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Going 'home' What would Kosovo do without the diaspora?

Jerena Nikollaj getting ready for wedding

Jerena Nikollaj gets ready for her "Schatzi" wedding. 

(swissinfo.ch)

What would happen to Kosovo if ethnic Albanians in Switzerland stopped sending money back? They’ve been supporting their relatives in the Balkan country for decades, but younger generations might not continue the practice. 

Kosovo is the second-poorest country in Europe, suffering from high unemployment and a lack of investment. Remittances from the diaspora in Germany, Switzerland, and the Nordic countries provide about 17% of the gross domestic product while international donor assistance accounts for an additional 10%. The Swiss government contributes a total of CHF 80 million ($79 million) for the period 2017-2020. 

+Read here more about Swiss help for Kosovo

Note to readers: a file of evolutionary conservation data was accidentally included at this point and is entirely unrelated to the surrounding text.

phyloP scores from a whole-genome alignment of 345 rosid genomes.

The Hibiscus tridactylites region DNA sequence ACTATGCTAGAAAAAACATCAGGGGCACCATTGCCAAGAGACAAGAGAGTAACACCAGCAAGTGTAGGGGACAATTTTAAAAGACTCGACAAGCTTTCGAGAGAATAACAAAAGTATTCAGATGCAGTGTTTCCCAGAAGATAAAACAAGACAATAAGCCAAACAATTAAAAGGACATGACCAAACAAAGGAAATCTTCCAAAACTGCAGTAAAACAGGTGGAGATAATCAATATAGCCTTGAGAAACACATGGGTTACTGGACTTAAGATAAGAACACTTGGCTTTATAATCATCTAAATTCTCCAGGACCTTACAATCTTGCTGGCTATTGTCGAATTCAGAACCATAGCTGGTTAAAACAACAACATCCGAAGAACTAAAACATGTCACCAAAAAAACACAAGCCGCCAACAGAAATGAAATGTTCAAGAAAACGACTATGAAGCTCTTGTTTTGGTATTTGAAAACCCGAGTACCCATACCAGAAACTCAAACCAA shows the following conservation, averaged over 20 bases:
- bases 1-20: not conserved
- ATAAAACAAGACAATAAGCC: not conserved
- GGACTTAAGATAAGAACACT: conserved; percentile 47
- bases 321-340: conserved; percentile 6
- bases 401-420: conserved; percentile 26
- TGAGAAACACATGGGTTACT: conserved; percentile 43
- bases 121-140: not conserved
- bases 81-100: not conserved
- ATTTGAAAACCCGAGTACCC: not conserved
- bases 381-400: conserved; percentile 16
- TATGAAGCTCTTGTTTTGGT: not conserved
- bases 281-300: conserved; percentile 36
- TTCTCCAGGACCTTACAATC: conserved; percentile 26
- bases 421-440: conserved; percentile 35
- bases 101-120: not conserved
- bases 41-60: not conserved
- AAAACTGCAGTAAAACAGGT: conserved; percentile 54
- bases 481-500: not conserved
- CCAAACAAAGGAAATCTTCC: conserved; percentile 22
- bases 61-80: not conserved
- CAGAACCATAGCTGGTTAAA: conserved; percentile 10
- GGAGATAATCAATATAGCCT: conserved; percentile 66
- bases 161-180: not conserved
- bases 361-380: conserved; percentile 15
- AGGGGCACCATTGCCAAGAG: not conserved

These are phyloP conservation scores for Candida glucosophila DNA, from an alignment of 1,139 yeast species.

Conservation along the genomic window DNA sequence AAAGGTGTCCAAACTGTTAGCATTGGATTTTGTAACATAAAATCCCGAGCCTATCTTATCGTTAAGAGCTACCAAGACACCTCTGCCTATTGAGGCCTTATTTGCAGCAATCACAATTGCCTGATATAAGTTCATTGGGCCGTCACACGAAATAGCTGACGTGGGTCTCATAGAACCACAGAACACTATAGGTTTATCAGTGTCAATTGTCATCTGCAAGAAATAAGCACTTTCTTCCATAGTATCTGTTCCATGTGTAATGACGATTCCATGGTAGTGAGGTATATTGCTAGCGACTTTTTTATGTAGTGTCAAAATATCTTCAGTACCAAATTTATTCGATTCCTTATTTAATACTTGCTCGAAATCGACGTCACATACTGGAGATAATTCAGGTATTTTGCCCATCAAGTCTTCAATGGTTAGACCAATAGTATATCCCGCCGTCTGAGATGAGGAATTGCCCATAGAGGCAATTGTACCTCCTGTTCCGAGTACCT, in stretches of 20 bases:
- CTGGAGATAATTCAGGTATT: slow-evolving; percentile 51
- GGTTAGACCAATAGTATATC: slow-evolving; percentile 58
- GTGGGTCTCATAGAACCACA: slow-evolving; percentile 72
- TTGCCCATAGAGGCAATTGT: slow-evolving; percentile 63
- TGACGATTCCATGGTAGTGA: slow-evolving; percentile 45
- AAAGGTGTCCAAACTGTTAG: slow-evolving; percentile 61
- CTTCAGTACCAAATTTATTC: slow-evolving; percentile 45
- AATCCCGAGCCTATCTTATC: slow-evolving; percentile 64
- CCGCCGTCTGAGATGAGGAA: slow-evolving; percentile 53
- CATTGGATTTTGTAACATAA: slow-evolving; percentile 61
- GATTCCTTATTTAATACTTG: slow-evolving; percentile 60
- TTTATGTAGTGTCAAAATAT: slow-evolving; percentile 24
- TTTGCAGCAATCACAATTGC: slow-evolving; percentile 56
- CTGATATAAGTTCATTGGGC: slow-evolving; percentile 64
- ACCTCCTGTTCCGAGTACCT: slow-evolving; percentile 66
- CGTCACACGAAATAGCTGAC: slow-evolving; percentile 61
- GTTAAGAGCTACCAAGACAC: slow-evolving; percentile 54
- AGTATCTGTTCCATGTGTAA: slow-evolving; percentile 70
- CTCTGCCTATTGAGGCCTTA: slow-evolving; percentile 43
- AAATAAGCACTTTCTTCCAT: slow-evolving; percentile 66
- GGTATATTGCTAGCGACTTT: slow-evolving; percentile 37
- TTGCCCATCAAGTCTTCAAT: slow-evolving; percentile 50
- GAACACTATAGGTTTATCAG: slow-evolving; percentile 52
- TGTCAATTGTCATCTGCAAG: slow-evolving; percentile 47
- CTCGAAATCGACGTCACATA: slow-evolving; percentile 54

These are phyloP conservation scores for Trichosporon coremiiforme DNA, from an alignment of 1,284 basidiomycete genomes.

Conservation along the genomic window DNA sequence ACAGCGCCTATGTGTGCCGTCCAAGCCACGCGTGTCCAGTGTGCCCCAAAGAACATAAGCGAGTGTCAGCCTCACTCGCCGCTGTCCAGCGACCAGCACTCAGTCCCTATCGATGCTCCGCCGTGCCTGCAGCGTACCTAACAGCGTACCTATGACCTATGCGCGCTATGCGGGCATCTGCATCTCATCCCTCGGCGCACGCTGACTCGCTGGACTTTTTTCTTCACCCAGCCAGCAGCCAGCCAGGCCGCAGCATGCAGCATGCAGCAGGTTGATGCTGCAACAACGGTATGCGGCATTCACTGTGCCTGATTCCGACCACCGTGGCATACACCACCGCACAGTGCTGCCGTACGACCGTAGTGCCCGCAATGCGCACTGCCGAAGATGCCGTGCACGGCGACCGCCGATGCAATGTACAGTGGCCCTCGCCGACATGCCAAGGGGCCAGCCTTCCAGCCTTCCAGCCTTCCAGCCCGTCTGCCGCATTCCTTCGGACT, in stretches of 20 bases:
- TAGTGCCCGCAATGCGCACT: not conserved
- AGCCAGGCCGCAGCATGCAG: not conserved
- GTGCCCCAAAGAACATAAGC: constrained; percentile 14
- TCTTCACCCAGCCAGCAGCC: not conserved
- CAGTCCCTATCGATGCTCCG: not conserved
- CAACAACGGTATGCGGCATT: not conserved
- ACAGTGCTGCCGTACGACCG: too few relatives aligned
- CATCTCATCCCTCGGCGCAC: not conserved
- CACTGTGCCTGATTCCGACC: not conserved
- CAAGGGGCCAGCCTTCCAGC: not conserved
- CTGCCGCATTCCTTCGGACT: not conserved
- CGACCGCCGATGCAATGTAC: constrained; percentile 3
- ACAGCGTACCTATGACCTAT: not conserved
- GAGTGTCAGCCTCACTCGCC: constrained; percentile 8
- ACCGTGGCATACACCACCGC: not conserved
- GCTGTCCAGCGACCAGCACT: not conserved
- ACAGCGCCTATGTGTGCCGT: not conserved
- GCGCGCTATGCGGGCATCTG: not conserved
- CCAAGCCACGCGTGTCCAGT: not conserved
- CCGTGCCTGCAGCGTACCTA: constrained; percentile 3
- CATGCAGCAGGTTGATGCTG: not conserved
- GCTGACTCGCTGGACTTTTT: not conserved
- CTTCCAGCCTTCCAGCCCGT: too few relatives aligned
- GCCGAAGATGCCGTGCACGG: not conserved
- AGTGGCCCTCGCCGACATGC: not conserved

Kosovars have been leaving their country to find work in the west for generations. But once abroad, many find that it gets harder and harder to keep their culture alive in a foreign land. Many young Kosovars, who were born in Switzerland or moved there at an early age, do not speak Albanian. Life in their ancestral homeland can feel foreign.  

The Kosovars who live in Switzerland and return for the summer to reconnect with their families are affectionately known as "Schatzis" (meaning "darlings"). They have strong emotional ties to the homeland.

Their visits reanimate the local economy every year for a few months. Restaurants and shopping streets are full in the largest cities: Prizren, Pristina and Peja. Their Swiss francs go a long way and many people stay in upmarket hotels that cost a fraction of what they would pay at home. 

As many Swiss Kosovars come by car, petrol stations do a roaring trade as the "Schatzis" tour the country to visit tourist attractions, including monuments of war heroes. Some even buy apartments or even build fancy homes for their summer jaunts, giving a boost to the building industry. 

We met some "Schatzis" during their holidays in Kosovo and asked them how they felt about being part of the diaspora and their remittances. 



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